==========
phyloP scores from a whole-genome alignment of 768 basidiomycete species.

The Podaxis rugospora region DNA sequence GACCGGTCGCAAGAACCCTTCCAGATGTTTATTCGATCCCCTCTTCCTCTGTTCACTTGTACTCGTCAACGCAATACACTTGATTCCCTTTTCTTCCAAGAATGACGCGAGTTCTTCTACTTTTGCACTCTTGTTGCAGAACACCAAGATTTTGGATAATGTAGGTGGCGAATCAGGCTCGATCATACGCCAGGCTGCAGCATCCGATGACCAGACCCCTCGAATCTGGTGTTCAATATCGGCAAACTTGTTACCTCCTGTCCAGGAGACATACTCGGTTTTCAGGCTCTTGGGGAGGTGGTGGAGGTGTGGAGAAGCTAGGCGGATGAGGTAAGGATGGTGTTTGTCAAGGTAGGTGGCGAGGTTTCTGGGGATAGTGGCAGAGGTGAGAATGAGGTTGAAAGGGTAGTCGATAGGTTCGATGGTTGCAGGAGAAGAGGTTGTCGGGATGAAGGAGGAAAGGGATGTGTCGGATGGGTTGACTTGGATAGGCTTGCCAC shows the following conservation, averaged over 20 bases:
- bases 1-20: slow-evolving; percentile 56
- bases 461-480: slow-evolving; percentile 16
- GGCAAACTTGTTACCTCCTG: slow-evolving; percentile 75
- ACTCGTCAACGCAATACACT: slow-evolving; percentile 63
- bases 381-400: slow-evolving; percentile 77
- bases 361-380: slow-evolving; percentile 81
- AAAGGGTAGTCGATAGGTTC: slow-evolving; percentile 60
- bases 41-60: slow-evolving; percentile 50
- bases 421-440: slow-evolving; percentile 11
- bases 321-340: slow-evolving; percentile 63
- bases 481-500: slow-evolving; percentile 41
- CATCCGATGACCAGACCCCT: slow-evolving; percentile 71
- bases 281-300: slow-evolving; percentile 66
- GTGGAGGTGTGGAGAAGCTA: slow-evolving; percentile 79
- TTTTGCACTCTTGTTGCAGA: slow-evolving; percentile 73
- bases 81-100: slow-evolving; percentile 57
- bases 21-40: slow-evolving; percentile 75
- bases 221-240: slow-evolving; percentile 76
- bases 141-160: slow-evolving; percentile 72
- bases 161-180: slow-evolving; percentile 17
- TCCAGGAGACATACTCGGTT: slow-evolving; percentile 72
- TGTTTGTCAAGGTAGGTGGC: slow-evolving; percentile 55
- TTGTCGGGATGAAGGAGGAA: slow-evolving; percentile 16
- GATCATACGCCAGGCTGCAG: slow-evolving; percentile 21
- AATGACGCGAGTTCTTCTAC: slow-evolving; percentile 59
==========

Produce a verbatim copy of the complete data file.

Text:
phyloP scores from a whole-genome alignment of 768 basidiomycete species.

The Podaxis rugospora region DNA sequence GACCGGTCGCAAGAACCCTTCCAGATGTTTATTCGATCCCCTCTTCCTCTGTTCACTTGTACTCGTCAACGCAATACACTTGATTCCCTTTTCTTCCAAGAATGACGCGAGTTCTTCTACTTTTGCACTCTTGTTGCAGAACACCAAGATTTTGGATAATGTAGGTGGCGAATCAGGCTCGATCATACGCCAGGCTGCAGCATCCGATGACCAGACCCCTCGAATCTGGTGTTCAATATCGGCAAACTTGTTACCTCCTGTCCAGGAGACATACTCGGTTTTCAGGCTCTTGGGGAGGTGGTGGAGGTGTGGAGAAGCTAGGCGGATGAGGTAAGGATGGTGTTTGTCAAGGTAGGTGGCGAGGTTTCTGGGGATAGTGGCAGAGGTGAGAATGAGGTTGAAAGGGTAGTCGATAGGTTCGATGGTTGCAGGAGAAGAGGTTGTCGGGATGAAGGAGGAAAGGGATGTGTCGGATGGGTTGACTTGGATAGGCTTGCCAC shows the following conservation, averaged over 20 bases:
- bases 1-20: slow-evolving; percentile 56
- bases 461-480: slow-evolving; percentile 16
- GGCAAACTTGTTACCTCCTG: slow-evolving; percentile 75
- ACTCGTCAACGCAATACACT: slow-evolving; percentile 63
- bases 381-400: slow-evolving; percentile 77
- bases 361-380: slow-evolving; percentile 81
- AAAGGGTAGTCGATAGGTTC: slow-evolving; percentile 60
- bases 41-60: slow-evolving; percentile 50
- bases 421-440: slow-evolving; percentile 11
- bases 321-340: slow-evolving; percentile 63
- bases 481-500: slow-evolving; percentile 41
- CATCCGATGACCAGACCCCT: slow-evolving; percentile 71
- bases 281-300: slow-evolving; percentile 66
- GTGGAGGTGTGGAGAAGCTA: slow-evolving; percentile 79
- TTTTGCACTCTTGTTGCAGA: slow-evolving; percentile 73
- bases 81-100: slow-evolving; percentile 57
- bases 21-40: slow-evolving; percentile 75
- bases 221-240: slow-evolving; percentile 76
- bases 141-160: slow-evolving; percentile 72
- bases 161-180: slow-evolving; percentile 17
- TCCAGGAGACATACTCGGTT: slow-evolving; percentile 72
- TGTTTGTCAAGGTAGGTGGC: slow-evolving; percentile 55
- TTGTCGGGATGAAGGAGGAA: slow-evolving; percentile 16
- GATCATACGCCAGGCTGCAG: slow-evolving; percentile 21
- AATGACGCGAGTTCTTCTAC: slow-evolving; percentile 59